Like the famous Italian city of Venice, Murano is a series of tiny islands linked by bridges and canals in the Venetian Lagoon. The island is known globally for its production of glass, and the tradition of glassmaking is still alive there today. A short waterbus ride way from Venice, Murano is best experienced with a visit to one of its traditional blown glass factories, some of which give open demonstrations to tourists.
Praised for their unique craftsmanship, Murano artisans create a variety of interesting handmade glass pieces including figurines, specialty dinnerware, unique vases, and stunning chandeliers. If you are lucky enough to visit Murano even for a little, it is suggested you visit one of the factories that offer tourists a behind-the-scenes look into the world of glassmaking.
The process of creating glass art involves several steps includes heating up sand until it becomes liquid glass, then working on design with various tools. The glass is softened in a furnace or by candlelight, then molded in intervals to create various shapes and forms. Simple tongs, pliers, and clippers, are what artisans use to produce some remarkably ornate pieces. Copper, gold, and other material is used to obtain the bold colors and shades that Murano glass is famous for.
One popular technique in Murano glass creation is the Murrine technique. Colored liquid glass is layered in various shapes, stretched into long canes, and sliced. Each piece then reveals a design. Also very popular in Europe and around the world are intricate Murano beads, influenced by original Venetian craftsmanship.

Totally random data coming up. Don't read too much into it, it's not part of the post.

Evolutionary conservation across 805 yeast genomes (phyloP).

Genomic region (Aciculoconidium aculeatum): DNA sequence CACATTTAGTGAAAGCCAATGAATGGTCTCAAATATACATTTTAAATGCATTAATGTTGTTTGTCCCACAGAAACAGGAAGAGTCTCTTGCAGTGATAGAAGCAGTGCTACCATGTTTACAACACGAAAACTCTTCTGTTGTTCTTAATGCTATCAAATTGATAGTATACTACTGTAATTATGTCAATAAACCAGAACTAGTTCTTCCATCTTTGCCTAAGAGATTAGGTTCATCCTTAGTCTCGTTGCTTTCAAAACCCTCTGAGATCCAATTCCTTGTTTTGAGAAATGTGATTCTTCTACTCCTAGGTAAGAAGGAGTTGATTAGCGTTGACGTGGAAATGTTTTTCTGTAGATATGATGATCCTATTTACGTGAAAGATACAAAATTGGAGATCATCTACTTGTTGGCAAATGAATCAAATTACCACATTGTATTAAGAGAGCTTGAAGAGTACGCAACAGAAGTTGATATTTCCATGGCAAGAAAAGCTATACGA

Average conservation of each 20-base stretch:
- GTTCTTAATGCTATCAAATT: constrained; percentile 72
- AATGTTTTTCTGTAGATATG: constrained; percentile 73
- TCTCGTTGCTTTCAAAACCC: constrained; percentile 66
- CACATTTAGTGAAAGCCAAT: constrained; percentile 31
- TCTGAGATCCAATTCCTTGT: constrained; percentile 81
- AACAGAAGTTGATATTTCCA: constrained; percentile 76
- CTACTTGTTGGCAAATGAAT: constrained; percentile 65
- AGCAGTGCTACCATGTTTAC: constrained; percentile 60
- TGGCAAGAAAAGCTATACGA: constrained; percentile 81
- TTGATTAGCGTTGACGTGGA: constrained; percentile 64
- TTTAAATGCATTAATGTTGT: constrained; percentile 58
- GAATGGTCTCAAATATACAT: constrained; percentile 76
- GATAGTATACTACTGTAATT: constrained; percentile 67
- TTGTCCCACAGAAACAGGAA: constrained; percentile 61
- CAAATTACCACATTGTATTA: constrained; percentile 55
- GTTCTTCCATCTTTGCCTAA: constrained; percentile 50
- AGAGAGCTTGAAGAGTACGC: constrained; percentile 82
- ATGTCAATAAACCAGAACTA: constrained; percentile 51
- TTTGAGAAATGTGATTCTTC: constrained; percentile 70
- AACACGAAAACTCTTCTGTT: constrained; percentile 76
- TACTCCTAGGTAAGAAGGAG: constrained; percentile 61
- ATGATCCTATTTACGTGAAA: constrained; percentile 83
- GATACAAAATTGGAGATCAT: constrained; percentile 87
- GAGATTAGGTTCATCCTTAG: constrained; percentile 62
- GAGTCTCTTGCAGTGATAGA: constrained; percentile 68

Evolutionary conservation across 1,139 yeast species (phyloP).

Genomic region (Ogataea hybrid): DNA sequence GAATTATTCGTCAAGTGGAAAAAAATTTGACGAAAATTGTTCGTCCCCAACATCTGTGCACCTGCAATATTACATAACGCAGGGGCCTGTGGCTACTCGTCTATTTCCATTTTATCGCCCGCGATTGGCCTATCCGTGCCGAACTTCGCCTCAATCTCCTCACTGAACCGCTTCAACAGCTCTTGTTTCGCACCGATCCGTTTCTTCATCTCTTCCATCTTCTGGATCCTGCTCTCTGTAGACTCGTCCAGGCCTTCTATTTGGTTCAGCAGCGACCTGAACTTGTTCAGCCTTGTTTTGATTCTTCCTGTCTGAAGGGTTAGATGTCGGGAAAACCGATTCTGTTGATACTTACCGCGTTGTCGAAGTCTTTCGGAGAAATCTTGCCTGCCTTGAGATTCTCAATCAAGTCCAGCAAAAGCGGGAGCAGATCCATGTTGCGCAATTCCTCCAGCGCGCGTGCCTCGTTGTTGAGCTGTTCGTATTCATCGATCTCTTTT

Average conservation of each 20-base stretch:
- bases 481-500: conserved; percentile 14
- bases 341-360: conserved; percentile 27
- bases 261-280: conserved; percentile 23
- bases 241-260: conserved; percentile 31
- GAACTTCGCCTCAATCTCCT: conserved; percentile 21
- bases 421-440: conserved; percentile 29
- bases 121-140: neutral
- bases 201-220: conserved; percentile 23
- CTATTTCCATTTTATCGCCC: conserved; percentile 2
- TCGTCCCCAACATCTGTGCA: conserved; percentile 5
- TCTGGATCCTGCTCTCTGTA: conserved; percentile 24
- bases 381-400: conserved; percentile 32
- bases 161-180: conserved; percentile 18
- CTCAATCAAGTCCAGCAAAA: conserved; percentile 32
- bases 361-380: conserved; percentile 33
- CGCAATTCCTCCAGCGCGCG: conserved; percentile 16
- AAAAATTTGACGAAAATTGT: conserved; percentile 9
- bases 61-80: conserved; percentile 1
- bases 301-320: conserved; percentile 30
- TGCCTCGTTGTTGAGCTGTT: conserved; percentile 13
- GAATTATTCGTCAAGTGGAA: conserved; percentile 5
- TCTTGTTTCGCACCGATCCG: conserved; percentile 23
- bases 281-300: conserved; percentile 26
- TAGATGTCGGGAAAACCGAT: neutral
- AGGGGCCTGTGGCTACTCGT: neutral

Having enjoyed a monopoly on quality glassmaking, Murano’s artisans still use century-old techniques on their creations today. Because the objects are handmade, they are each unique in their own fashion, ranging from simple pieces to extremely intricate designs, and that is why Murano glass is considered original and high quality. Pieces signed by various world-renowned glassmakers can be quite expensive. Original Murano wine glass sets can go for thousands of euros, for example, while some chandeliers can go for tens of thousands. And though it is still widely popular due to reputation, the Murano glass industry today faces stiff competition from Asian manufacturers that have flooded the market with cheaper, yet similar products.
The history of glassmaking, as well as glass artifacts created from Egyptian times to modern days can be further examined at Murano island’s glass museum, or Museo del Vetro. For more information on the museum and Murano island, visit museovetro.visitmuve.it.